The Yukon is best purchased by drivers who have concrete need for its extreme abilities --nine-place seating, ox-like tow ability, off-road skills--and will put them to task in combination. For solely suburban family-commuter duties, there are more refined, affordable, and efficient vehicles available. The price for indulging a Napoleon complex in purchasing more SUV than needed will inevitably be paid at the pump and through inconvenience when parking. That said, the Yukon and Yukon XL both fulfill their missions well. The feature-rich interior will appeal to buyers looking to step up from a more mainstream vehicle, or even making the transition from a well-appointed car.
The large cabin works well for large family members, with power-adjustable pedals and running boards to accommodate those of more modest stature. Fuel economy climbs one notch for 2005, though the thirst with any full-size SUV is inescapable. The appeal of a GMC over a Chevrolet is in tangible feature benefits, as well as the prestige halo, though bargain shoppers would do well to compare vehicles between the brands. IntelliChoice's data show that the Tahoe, Suburban, and Yukon offer Excellent values across their model ranges, with limited exceptions.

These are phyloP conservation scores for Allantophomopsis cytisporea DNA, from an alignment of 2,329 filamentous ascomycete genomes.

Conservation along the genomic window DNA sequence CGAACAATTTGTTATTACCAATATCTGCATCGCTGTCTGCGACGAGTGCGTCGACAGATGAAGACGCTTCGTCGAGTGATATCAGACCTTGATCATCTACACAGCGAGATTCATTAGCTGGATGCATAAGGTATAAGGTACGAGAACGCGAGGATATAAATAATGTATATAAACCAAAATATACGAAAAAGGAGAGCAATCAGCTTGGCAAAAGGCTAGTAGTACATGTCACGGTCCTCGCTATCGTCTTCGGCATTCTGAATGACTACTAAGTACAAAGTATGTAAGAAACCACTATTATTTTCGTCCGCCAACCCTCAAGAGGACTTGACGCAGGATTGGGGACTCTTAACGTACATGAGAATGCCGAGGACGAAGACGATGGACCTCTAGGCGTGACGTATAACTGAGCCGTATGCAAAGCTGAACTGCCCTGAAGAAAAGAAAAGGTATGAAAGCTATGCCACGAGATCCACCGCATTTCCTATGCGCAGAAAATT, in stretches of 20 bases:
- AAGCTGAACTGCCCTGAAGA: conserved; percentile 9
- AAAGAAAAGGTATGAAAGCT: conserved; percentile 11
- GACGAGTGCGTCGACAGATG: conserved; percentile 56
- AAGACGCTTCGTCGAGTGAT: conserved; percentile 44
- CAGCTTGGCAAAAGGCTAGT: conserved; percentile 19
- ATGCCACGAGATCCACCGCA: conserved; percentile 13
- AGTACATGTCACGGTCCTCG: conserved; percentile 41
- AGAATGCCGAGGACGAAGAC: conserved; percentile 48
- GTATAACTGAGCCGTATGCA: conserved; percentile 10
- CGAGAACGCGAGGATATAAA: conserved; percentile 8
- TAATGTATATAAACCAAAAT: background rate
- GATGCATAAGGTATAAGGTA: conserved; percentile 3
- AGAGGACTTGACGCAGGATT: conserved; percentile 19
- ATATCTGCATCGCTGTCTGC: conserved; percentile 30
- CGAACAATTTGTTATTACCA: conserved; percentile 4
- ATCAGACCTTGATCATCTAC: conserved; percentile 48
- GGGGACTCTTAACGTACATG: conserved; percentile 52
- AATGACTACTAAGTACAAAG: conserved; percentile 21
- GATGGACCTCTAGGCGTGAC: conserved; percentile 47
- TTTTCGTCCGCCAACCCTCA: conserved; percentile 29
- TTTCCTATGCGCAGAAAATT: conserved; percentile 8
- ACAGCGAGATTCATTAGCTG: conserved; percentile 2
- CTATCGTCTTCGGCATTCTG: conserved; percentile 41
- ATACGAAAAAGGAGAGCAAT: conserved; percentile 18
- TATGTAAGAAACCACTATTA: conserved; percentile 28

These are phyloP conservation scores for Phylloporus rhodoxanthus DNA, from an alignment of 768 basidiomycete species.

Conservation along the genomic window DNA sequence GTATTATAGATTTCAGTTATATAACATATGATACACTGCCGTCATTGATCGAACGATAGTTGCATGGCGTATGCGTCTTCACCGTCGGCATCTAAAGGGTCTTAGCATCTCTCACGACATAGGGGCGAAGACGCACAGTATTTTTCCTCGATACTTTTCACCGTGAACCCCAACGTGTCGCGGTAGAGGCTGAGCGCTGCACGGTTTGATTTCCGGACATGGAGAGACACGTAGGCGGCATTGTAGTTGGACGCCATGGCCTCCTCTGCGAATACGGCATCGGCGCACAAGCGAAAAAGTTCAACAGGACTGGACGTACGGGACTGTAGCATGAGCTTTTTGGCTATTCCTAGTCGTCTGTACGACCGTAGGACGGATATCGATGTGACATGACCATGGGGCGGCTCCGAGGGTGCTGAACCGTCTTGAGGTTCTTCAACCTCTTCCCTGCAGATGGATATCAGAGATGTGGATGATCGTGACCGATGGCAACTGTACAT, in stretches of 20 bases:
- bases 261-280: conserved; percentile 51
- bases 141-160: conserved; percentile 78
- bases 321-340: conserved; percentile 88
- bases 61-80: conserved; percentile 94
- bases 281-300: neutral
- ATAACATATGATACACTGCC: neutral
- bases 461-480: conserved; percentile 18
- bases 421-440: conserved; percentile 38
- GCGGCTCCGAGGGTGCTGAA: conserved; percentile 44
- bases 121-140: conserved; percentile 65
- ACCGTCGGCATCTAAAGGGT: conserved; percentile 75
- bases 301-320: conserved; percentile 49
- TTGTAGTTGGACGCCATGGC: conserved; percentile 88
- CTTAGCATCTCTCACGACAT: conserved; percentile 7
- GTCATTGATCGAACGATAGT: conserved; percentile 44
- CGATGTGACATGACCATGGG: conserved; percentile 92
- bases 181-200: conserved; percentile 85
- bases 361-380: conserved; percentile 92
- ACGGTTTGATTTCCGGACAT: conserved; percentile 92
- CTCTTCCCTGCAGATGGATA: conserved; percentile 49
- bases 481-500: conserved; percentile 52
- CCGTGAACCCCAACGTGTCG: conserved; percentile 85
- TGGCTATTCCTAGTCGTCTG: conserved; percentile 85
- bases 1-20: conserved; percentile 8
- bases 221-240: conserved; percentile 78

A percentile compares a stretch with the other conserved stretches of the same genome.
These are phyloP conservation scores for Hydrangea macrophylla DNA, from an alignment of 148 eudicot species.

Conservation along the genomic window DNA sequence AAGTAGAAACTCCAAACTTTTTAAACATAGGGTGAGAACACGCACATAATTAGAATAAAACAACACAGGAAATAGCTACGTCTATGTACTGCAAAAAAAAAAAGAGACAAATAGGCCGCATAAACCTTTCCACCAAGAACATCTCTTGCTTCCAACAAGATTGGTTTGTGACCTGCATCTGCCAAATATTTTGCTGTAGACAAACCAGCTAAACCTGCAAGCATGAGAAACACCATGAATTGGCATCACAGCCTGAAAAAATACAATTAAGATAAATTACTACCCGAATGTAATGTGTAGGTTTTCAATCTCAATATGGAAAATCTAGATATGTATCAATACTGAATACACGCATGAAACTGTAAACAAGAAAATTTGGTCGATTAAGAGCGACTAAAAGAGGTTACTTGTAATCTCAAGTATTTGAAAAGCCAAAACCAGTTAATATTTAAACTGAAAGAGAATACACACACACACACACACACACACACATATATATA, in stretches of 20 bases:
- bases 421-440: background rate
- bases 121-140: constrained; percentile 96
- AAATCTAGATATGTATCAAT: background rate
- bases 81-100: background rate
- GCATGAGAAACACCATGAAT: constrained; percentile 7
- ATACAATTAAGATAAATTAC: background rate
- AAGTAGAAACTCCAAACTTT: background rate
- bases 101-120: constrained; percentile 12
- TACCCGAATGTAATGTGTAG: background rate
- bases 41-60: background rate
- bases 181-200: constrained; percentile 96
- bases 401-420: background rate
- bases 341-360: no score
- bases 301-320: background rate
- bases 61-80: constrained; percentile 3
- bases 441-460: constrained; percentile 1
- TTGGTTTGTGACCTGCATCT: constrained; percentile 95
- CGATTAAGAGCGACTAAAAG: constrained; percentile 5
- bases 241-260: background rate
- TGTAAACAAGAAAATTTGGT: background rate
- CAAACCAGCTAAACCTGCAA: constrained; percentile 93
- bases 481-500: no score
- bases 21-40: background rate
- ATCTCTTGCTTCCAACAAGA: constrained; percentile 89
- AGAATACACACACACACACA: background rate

The handsomely appointed GMC Yukon and Yukon XL offer feature-rich alternatives to mainstream-branded SUVs, matching their seating capacity, tow ability, and performance, but doing so with an extra measure of style.
Fuel economy has improved by one mpg thanks to subtle aerodynamics changes and move to an all-electric cooling system. Once optional, StabiliTrak is standard at all trim levels. A touch-screen, DVD-based navigation system is now available.
The Yukon offers numerous a la cart options, though the best buys are those bundled in option packages. For the ultimate towing power, the 3/4-ton Yukon can pull up to 12,000 pounds. Kids will love the available DVD player with a flip-down monitor and inputs for a video game system.